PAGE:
2013: The Year of the Cronut
2014: The Year of the Cookie Shot
2015: The Year of the Mega Milkshakes
2020: The Year of the Hawaiian Mochi Donut
The past decade has seen a variety of unique, fun dessert trends (not all of which were started by Dominique Ansel) take over different food scenes across the country. Not only have all of these desserts become massively popular food items, causing eager patrons to stand in line for a fleeting taste of these stunning and tasty treats, they’ve also become internet sensations, leaping off the screen with bright colors and visible textures.
Now, it’s time for the Hawaiian Mochi Donut to shine.
Get to know this unique treat:
Mochi Foods Hawaiian Mochi Donuts are made with a glutinous rice flour that gives an extra chewiness to each bite. The Hawaiian Mochi Donut is made with a premixed powder that was created through tireless efforts to find the perfect rice flour. The flour was chosen based on taste and that wonderful chewy texture on the inside and crispy exterior that produces a truly toothsome treat. All of the Mochi Foods Hawaii products have a unique mochi taste and Q texture that were developed by an acclaimed Taiwanese food scientist team. The “Q” factor is Taiwan’s version of the Italian “al dente,” representing the perfectly calibrated “mouth feel,” sought after and craved by savvy chefs and diners alike. The flavor? Well, that’s where you come in; there are nearly unlimited options when it comes to adding flavors and other textures to your Hawaiian Mochi Donuts by Mochi Foods.
When restaurants and bakeries become part of the Mochi Foods ‘ohana (family), they don’t just receive a bag of premix; they receive support, ideas, and collaboration — a true partnership, with Mochi Foods owner Pei Wu. In addition to this quality product she provides product knowledge and consulting services to help create the perfect products for your customers, as well as assistance with selecting and ordering any necessary equipment, and more.
“I really like to work with chefs to create different ideas. The most fun part of this whole business is supporting chefs as they get the spark to create their own donuts; the sky’s the limit with our premixes,” Wu said.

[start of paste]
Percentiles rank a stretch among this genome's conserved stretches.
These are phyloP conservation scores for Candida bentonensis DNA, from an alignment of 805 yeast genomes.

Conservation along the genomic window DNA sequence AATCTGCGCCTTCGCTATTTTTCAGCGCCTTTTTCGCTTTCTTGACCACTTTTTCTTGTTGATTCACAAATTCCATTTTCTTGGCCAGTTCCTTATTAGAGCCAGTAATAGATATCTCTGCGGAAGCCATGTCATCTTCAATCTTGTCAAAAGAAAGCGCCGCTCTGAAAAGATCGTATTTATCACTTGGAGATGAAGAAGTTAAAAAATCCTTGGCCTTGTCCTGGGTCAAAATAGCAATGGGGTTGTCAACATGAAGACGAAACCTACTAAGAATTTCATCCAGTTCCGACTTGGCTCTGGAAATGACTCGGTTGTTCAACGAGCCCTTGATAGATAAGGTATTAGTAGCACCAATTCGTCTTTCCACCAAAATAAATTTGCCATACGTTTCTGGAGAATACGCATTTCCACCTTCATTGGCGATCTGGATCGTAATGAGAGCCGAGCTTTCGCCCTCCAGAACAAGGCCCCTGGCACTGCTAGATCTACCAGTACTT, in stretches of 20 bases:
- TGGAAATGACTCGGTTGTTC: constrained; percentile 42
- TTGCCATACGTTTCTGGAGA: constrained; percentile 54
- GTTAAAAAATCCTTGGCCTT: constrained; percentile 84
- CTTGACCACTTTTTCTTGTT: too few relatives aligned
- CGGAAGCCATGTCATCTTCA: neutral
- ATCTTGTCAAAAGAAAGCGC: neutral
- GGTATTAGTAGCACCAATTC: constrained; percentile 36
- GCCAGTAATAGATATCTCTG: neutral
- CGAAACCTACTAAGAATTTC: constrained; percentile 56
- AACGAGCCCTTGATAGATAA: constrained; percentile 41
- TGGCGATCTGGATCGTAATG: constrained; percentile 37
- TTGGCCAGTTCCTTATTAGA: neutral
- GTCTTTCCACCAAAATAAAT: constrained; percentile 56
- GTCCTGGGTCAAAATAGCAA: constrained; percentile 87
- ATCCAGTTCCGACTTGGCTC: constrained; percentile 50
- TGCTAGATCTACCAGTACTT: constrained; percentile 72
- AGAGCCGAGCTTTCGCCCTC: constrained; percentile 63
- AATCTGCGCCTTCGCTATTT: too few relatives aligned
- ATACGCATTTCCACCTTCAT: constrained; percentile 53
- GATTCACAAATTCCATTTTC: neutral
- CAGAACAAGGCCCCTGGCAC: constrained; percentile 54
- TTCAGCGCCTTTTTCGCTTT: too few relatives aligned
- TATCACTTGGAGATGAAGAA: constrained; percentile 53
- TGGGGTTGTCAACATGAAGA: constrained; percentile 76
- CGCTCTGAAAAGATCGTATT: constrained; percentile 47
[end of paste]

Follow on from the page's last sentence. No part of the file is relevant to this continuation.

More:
Here’s something to chew on…
According to Candy & Snack Today, a trade publication by the National Confectioners Association, there are a variety of food trends for 2020 that Hawaiian Mochi Donuts hit the mark on:
“Other” flours: “Seasoned and amateur bakers are looking for creative ingredients and an array of interesting flours…to entice the adventurous.” Our rice flour may not seem exotic, but the way that we use it certainly is.
Texture is also coming into focus for diners. The trade report mentions that “Innova reports 45 percent of US and U.K. consumers are influenced by texture when making purchases, while 68 percent are of the opinion that texture contributes to a more interesting experience.” When customers bite into a Hawaiian Mochi Donut, they get both crispy on the outside and chewy on the inside.
Because the premix is highly customizable, individual restaurants and bakers can also add their own flare, opening up the product to incorporate other trending ingredients. Items mentioned in the report that would go great with Hawaiian Mochi Donuts include Kona coffee (another wonderful Hawaiian product), unusual butters (made with pumpkin seeds, watermelon seeds, etc), and complex sugars that rely on natural sweetness (think glazes made from sweet potatoes).
Mochi Foods premixes can be used to make a wide variety of products including: bread, donuts, waffles, pancakes, hamburger buns, churros, and so much more. They make great additions to bakeries, restaurants, and food trucks. They’re wonderful as desserts and snacks and make a fun addition to any brunch service.
You’re only limited by how far your imagination… and Hawaiian Mochi Donut dough… will stretch.
Mochi-based desserts and pastries are not over-the-top or hard to prepare (unless you want them to be). They are highly customizable and appeal to a wide variety of people. Americans aren’t unfamiliar with desserts and snacks with Asian ingredients and techniques. The Hong Kong-style egg waffle and Thai rolled ice cream have both had their moments in the past few years.
“The Hawaiian Mochi Donut is a treat that visitors and locals alike have developed a passion for. Hawaii is the place in the middle of the Pacific where East meets West. It’s easy for lots of different people to fall in love with the food that comes from Hawaii, and Hawaiian Mochi Donuts are no exception,” Wu said.
Use Mochi Foods products to:
Breathe new life into an aging menu
Appeal to new customers by offering the next big thing
Be inclusive of customers with dietary restrictions
Create visually stunning treats that not only taste good, but create excitement and demand
Mochi Foods Hawaiian Mochi Donuts are currently being served at locations in 13 states in the US, as well as some international locations. Stores are popping up to serve their own versions of the treat, snacks that are both sweet and savory. At Mochill in San Francisco they’re topping donuts with Fruity Pebbles and Kinako (a soybean powder popular in Japan). At King’s Hawaiian in Torrance, CA they’re serving up a traditional Hawaiian loco moco using a mochi donut to replace the rice. At Fat Straws Bubble Tea Co. in Richardson, TX their “Chewy Puff Donuts” include cookies and cream and strawberry flavors. At Liliha Bakery in Honolulu their poi donuts are just as popular as their famous coco puffs.
Mochi Foods has premixes available for donuts, waffles, bread, and pancakes. In addition, there is a gluten-free option that won the Monde Select Gold Award in 2019.